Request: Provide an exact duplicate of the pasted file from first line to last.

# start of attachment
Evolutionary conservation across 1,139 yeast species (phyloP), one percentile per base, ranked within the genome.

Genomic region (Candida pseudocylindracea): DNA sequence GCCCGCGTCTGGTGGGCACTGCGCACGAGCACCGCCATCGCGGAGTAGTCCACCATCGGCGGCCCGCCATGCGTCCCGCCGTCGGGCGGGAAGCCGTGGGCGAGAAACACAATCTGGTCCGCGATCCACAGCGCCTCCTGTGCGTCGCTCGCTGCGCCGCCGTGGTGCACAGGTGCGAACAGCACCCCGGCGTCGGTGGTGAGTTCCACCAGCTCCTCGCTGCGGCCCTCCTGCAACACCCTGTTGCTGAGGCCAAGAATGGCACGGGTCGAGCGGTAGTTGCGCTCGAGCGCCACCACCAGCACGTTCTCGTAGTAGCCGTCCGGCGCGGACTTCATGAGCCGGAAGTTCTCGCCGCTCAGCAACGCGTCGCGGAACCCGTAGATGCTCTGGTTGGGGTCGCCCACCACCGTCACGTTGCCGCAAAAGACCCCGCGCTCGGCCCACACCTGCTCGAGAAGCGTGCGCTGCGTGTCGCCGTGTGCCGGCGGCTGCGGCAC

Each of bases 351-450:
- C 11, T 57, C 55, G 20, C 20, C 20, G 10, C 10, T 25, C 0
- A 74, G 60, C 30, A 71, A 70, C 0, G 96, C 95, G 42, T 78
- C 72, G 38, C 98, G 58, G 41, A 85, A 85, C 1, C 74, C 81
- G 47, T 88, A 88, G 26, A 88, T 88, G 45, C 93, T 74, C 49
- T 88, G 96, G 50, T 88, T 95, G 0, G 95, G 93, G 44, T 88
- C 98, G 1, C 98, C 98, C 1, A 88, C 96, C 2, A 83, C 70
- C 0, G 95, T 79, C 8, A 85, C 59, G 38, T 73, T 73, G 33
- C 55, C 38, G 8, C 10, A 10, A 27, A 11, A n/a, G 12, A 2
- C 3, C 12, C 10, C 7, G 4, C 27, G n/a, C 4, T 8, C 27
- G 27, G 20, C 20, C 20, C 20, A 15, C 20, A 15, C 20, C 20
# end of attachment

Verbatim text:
Evolutionary conservation across 1,139 yeast species (phyloP), one percentile per base, ranked within the genome.

Genomic region (Candida pseudocylindracea): DNA sequence GCCCGCGTCTGGTGGGCACTGCGCACGAGCACCGCCATCGCGGAGTAGTCCACCATCGGCGGCCCGCCATGCGTCCCGCCGTCGGGCGGGAAGCCGTGGGCGAGAAACACAATCTGGTCCGCGATCCACAGCGCCTCCTGTGCGTCGCTCGCTGCGCCGCCGTGGTGCACAGGTGCGAACAGCACCCCGGCGTCGGTGGTGAGTTCCACCAGCTCCTCGCTGCGGCCCTCCTGCAACACCCTGTTGCTGAGGCCAAGAATGGCACGGGTCGAGCGGTAGTTGCGCTCGAGCGCCACCACCAGCACGTTCTCGTAGTAGCCGTCCGGCGCGGACTTCATGAGCCGGAAGTTCTCGCCGCTCAGCAACGCGTCGCGGAACCCGTAGATGCTCTGGTTGGGGTCGCCCACCACCGTCACGTTGCCGCAAAAGACCCCGCGCTCGGCCCACACCTGCTCGAGAAGCGTGCGCTGCGTGTCGCCGTGTGCCGGCGGCTGCGGCAC

Each of bases 351-450:
- C 11, T 57, C 55, G 20, C 20, C 20, G 10, C 10, T 25, C 0
- A 74, G 60, C 30, A 71, A 70, C 0, G 96, C 95, G 42, T 78
- C 72, G 38, C 98, G 58, G 41, A 85, A 85, C 1, C 74, C 81
- G 47, T 88, A 88, G 26, A 88, T 88, G 45, C 93, T 74, C 49
- T 88, G 96, G 50, T 88, T 95, G 0, G 95, G 93, G 44, T 88
- C 98, G 1, C 98, C 98, C 1, A 88, C 96, C 2, A 83, C 70
- C 0, G 95, T 79, C 8, A 85, C 59, G 38, T 73, T 73, G 33
- C 55, C 38, G 8, C 10, A 10, A 27, A 11, A n/a, G 12, A 2
- C 3, C 12, C 10, C 7, G 4, C 27, G n/a, C 4, T 8, C 27
- G 27, G 20, C 20, C 20, C 20, A 15, C 20, A 15, C 20, C 20